routinization of charisma, die Entzauberung der Welt, without
realizing that these all rest upon very vague and general concepts.
It's like explaining a child's behavior as conforming to his parents
and, a moment later, another child's behavior as rebelling against his
parents! To the trees, then, many social scientistz repair, to all
those Big Mac articles in social science journals and away from grand
theory. The forest, the big concepts in the social science, is
abandoned, even though the routinization of charisma, and so on, are
quite real, even if immune to quantification.
If not quantified, then the historian can only give his opinion about
the causes of an historical event. Was the American Civil War caused
by disagreements over slavery, by the desire of the South to remain
true to the American Revolution's principle of non-interference from a
centralized power, to the different economies based on agriculture and
manufacturing? How much of each? Each champion for one factor piles up
his evidence. So do his rivals. No emerging consensus, since none can
quantify the importance of the factors.
And so it will be when historians add gene-culture co-evolutionary
factors to the mix. (Anglo-Saxon vs. Celt keeps popping up in
reflections on the Civil War, and this may be racial, or rather
sub-racial. It merits yet another unearthing.) American hubris will be
much reduced as racial explanations emerge. As a 21st century leftist,
My focus, then, for at least a year: "deep cultural change" and
"persistence of differences." Help me with my projects by sending me
things, and please excuse the great reduction of forwardings of
articles while I do this.
Meanwhile, you can use my favorite sources to find more things on your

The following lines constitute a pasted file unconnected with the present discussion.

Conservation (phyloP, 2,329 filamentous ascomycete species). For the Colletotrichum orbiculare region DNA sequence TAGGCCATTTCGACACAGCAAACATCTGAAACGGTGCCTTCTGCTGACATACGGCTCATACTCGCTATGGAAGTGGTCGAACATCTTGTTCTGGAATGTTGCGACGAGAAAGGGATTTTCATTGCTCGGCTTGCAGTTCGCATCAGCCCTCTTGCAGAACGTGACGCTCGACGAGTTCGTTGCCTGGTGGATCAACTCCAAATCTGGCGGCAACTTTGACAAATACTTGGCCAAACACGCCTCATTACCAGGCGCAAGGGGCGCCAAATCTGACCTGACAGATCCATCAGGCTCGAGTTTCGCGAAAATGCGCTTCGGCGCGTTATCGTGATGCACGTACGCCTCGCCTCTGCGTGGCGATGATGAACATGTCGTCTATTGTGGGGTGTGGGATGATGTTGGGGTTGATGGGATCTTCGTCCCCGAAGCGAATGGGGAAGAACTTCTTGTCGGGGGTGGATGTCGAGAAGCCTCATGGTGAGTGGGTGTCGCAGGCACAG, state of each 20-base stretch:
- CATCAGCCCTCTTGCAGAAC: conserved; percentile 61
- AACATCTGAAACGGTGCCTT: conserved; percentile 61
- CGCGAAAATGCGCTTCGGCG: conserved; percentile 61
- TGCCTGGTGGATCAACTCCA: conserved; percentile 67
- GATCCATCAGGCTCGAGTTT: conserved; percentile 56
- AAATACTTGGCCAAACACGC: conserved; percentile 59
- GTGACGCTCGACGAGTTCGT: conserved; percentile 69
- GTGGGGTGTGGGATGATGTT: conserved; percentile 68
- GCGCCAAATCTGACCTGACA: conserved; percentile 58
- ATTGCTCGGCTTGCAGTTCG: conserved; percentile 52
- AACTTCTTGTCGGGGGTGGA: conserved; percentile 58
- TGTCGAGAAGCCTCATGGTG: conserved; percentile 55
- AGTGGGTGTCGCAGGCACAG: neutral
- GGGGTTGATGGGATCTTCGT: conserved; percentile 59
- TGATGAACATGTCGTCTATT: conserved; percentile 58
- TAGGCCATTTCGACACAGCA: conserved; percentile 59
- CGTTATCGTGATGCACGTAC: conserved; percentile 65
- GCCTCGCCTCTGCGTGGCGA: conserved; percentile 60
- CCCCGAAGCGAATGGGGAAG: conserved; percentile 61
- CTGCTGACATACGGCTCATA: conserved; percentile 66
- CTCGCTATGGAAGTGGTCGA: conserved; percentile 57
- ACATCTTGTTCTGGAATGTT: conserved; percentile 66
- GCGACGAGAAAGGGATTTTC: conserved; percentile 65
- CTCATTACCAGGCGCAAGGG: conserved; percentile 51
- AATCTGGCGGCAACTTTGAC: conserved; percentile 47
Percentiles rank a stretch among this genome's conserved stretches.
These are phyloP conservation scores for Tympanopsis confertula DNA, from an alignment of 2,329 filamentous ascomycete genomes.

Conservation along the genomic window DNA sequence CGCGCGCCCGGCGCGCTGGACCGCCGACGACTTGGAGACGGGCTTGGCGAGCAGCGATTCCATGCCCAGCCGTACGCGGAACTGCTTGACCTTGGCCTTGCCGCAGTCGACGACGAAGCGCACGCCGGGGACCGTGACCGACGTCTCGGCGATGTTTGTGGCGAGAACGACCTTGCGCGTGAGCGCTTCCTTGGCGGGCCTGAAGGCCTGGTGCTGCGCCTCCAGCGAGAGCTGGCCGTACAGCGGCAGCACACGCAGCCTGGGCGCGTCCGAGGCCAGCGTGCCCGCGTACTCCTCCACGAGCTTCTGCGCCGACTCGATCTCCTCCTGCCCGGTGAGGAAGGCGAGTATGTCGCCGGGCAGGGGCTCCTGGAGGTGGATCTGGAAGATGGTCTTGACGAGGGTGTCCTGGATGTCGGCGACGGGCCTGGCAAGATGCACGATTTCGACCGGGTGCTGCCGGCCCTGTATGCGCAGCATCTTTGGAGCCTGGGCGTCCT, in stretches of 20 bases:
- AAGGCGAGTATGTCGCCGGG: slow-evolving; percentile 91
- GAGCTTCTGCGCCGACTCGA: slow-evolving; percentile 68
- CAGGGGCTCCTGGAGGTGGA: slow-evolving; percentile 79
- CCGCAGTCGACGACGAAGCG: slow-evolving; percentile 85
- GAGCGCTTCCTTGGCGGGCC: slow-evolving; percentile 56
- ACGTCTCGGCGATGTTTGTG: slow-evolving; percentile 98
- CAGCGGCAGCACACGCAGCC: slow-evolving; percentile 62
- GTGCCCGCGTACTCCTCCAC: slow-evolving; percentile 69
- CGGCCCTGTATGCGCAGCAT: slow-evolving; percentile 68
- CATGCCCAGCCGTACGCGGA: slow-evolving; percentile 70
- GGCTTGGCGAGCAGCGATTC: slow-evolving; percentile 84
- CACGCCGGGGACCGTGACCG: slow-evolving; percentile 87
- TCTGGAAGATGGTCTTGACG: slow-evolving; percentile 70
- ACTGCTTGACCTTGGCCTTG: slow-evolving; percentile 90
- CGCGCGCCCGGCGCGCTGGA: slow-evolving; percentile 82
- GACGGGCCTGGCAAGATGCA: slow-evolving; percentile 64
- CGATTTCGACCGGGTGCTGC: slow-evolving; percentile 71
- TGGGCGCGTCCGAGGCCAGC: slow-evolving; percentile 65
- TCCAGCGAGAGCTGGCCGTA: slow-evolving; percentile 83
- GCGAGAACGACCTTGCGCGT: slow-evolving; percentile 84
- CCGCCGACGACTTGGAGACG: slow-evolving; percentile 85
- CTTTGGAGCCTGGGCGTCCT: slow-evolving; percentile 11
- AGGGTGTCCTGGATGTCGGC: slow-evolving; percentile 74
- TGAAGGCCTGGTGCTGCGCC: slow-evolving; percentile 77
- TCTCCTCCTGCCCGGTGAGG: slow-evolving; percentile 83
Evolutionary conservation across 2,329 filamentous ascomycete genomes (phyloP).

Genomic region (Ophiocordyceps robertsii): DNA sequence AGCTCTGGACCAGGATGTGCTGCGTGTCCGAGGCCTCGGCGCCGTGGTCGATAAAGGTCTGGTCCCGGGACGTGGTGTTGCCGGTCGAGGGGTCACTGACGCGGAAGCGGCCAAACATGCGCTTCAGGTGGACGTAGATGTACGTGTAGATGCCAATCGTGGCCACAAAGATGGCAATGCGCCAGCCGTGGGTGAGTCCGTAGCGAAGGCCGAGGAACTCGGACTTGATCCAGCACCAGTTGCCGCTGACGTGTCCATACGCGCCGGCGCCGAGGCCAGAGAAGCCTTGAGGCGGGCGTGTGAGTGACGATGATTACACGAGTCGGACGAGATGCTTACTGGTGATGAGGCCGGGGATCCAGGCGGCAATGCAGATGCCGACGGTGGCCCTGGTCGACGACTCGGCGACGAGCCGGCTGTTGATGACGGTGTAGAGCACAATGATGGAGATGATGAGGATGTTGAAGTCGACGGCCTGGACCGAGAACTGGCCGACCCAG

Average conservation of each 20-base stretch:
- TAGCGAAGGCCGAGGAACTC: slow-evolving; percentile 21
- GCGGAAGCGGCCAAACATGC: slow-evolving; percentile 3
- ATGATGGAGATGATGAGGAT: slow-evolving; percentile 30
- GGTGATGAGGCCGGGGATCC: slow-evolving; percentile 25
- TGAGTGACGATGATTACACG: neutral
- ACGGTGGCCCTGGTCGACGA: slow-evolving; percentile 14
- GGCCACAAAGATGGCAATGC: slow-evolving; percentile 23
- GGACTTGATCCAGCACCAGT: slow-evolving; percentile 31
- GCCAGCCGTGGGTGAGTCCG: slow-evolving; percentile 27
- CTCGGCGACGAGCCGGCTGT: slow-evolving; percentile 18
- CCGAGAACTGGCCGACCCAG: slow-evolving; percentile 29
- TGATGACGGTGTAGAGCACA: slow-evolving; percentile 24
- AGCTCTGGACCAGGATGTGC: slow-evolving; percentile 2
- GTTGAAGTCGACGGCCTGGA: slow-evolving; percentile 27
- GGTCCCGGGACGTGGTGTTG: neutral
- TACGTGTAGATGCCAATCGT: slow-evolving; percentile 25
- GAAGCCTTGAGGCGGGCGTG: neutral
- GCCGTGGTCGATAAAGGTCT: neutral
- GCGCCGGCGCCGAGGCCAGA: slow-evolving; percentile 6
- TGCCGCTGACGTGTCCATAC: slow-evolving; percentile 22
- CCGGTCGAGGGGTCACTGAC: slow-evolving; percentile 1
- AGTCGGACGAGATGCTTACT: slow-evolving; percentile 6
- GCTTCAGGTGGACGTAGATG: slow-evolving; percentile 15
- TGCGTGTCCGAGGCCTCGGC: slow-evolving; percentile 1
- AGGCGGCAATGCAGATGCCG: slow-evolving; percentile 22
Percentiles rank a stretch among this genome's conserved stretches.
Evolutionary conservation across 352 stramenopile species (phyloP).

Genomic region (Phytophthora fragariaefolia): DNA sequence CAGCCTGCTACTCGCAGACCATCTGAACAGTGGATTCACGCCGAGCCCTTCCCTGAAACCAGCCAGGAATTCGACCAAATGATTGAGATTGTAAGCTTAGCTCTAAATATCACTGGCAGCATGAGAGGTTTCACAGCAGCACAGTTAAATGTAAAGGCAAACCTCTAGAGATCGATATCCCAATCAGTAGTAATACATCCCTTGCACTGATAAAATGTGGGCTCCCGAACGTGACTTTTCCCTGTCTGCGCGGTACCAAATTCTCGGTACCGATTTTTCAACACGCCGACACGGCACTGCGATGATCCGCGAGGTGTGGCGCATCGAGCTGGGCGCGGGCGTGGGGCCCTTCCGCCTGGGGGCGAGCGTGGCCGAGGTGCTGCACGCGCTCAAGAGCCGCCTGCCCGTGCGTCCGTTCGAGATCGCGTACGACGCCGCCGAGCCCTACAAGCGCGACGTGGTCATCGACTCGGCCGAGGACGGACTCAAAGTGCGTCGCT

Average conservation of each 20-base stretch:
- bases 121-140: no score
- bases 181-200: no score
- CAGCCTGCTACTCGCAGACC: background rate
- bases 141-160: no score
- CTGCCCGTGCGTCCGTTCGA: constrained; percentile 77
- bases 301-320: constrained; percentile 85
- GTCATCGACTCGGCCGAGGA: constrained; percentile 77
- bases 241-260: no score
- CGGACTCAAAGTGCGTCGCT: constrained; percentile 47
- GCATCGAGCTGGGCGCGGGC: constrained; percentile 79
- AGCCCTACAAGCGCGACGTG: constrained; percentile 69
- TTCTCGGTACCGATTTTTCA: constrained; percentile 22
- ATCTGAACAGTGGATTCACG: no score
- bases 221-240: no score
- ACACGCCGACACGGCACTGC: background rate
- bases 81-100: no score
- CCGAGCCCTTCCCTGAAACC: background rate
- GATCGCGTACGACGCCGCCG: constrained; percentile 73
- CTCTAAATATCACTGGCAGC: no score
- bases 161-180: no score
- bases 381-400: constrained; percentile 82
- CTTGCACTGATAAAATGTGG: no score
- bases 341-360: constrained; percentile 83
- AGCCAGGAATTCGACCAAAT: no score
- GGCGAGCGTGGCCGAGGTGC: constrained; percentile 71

The New York Times, http://nytimes.com
Arts & Letters Daily, http://aldaily.com
The Last Ditch: http://thornwalker.com/ditch, the best
Also various Yahoo! groups, for which to get add to
Evolutionary Psychology: evolutionary-psychology
Rael Science: rael-science-select
Rational Review of the News: rrnd (libertarian newslinks)
Transhuman Tech news: transhumantech
You may also join various discussion groups of the World Transhumanist
Association, esp. talk and politics (the latter I no longer take) at
I have passwords for these, but there's much public content:
The New Scientist, http://www.newscientist.com (www is essential)
The Economist, http://economist.com
Foreign Policy, http://foreignpolicy.com
The Times Literary Supplement, http://www.the-tls.co.uk
The Chronicle of Higher Education, http://chronicle.com
Wikipedia should be regulary consulted:
Laird Wilcox, who founded The Wilcox Collection of Contemporary
Political Movements in 1965 at the University of Kansas, which deals
with extreme groups both left and right, runs a list forwarding
articles like mine. He concentrates more on civil liberties issues
than I do and has a mostly paleo bent. Drop him an e-mail at Laird
Wilcox <LWilcox3 at aol.com> to subscribe.
[I am sending forth these memes, not because I agree wholeheartedly
with all of them, but to impregnate females of both sexes. Ponder them
and spread them.]